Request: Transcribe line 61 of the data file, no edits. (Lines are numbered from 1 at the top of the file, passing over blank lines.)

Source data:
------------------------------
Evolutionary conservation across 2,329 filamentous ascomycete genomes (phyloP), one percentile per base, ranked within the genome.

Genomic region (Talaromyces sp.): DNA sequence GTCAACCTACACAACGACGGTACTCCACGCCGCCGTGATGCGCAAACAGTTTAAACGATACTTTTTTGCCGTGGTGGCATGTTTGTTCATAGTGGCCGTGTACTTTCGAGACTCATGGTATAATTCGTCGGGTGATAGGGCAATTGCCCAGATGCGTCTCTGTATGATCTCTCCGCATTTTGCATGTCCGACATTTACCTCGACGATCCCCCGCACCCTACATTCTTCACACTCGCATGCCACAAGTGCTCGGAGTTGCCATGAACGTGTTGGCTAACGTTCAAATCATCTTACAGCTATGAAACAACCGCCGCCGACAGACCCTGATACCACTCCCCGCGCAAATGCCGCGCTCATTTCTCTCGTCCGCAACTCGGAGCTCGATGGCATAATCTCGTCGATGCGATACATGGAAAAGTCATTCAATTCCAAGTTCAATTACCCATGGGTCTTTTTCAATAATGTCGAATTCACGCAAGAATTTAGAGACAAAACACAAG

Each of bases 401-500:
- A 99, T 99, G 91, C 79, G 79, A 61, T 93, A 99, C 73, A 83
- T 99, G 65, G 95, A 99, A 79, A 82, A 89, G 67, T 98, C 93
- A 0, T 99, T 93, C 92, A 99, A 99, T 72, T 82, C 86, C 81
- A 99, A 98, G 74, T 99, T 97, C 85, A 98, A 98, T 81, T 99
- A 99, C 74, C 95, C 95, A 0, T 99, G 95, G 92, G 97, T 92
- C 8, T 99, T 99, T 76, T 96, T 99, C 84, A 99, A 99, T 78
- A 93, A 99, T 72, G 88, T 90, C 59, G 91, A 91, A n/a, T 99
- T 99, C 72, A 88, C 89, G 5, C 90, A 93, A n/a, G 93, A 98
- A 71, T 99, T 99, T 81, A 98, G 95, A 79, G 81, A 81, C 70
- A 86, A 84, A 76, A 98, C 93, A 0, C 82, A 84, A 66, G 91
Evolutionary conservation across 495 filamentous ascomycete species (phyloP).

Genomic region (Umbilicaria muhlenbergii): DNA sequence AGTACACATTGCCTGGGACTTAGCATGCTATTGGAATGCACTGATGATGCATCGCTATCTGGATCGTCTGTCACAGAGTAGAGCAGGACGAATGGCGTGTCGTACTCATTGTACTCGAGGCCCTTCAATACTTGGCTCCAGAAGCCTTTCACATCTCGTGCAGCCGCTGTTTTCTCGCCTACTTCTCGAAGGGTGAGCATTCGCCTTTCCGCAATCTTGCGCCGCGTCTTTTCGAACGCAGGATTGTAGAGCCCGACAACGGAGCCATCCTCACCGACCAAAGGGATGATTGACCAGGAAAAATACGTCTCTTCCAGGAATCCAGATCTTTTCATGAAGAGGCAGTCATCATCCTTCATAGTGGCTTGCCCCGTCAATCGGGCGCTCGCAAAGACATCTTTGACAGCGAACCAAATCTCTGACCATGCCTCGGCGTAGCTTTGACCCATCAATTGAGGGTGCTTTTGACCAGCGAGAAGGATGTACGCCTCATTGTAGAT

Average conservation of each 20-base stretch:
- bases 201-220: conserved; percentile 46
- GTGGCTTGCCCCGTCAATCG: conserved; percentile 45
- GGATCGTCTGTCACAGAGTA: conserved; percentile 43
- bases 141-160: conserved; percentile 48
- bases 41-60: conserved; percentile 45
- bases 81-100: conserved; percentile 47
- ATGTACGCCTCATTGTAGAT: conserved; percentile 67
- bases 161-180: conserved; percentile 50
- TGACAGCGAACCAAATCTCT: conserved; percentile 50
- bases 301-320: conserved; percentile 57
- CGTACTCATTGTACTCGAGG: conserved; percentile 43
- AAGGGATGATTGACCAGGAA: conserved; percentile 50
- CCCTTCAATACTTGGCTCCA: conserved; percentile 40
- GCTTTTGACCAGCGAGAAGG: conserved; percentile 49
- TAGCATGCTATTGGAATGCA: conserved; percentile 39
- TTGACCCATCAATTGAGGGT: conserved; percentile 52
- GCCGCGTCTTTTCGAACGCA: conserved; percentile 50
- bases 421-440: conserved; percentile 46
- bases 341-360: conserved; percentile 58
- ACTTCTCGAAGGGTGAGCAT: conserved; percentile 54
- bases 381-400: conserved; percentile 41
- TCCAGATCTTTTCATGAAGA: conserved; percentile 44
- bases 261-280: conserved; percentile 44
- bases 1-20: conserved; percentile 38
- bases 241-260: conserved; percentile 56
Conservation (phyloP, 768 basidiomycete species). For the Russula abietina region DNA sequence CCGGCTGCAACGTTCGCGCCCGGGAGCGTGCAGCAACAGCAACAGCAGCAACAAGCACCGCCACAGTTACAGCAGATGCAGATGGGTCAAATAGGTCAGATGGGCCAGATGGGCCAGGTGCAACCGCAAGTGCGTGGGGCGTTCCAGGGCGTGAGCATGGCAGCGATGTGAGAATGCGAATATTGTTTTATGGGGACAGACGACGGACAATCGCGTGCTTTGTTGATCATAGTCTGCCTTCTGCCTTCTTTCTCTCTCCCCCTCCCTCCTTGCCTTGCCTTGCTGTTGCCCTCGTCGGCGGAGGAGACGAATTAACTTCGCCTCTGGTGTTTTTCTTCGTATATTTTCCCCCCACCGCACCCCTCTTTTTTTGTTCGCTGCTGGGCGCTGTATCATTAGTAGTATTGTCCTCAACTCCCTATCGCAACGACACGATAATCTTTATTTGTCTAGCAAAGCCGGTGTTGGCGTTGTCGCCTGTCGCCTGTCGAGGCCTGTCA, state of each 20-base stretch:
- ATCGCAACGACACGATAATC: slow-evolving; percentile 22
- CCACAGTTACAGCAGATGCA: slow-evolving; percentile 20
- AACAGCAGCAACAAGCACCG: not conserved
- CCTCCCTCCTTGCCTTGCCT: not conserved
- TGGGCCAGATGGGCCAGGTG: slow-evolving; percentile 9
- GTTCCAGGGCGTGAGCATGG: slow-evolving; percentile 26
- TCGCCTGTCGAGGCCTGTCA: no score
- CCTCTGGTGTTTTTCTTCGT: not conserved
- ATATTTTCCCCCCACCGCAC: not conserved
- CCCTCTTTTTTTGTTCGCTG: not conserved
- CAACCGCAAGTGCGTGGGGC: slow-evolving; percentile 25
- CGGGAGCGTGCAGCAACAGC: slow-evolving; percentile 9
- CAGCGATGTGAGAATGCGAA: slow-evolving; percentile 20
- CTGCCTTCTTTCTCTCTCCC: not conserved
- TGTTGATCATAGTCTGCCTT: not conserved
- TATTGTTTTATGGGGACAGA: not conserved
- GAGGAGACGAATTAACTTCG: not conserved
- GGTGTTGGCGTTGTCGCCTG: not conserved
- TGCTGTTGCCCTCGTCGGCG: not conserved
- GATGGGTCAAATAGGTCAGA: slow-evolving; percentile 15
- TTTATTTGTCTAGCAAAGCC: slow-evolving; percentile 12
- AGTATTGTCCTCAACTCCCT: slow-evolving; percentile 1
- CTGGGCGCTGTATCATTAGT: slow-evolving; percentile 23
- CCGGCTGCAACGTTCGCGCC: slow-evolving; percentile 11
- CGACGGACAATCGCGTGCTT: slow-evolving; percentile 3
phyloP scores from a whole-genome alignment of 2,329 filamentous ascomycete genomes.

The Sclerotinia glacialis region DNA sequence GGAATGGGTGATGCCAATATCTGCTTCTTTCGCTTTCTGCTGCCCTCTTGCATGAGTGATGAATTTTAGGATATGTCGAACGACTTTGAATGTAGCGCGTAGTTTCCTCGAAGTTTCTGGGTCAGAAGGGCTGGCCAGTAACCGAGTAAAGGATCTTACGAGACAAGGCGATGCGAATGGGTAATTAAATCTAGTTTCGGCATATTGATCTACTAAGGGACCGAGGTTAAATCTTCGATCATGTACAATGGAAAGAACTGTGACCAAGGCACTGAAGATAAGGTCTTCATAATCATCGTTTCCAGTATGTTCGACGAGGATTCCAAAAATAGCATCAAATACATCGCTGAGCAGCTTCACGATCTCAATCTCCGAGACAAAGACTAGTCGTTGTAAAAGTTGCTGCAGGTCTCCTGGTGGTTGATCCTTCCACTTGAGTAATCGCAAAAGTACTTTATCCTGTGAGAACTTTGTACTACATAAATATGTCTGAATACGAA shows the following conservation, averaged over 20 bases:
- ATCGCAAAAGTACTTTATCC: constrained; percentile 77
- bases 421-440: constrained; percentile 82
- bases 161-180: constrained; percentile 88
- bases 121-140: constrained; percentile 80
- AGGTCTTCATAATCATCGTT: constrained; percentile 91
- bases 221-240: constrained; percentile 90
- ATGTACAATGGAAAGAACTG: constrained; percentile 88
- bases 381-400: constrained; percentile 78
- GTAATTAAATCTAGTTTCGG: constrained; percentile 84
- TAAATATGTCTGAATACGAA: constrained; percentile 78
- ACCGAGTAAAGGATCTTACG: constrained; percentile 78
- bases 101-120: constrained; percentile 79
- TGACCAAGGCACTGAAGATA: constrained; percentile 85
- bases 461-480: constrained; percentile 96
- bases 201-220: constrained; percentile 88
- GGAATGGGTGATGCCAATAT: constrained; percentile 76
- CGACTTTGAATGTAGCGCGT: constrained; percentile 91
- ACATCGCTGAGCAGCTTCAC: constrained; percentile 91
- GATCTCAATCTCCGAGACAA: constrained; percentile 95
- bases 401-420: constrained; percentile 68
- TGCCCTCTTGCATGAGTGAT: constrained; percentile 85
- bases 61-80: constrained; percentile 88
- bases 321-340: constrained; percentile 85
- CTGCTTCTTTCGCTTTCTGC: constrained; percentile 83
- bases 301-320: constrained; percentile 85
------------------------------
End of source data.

- TGCTGTTGCCCTCGTCGGCG: not conserved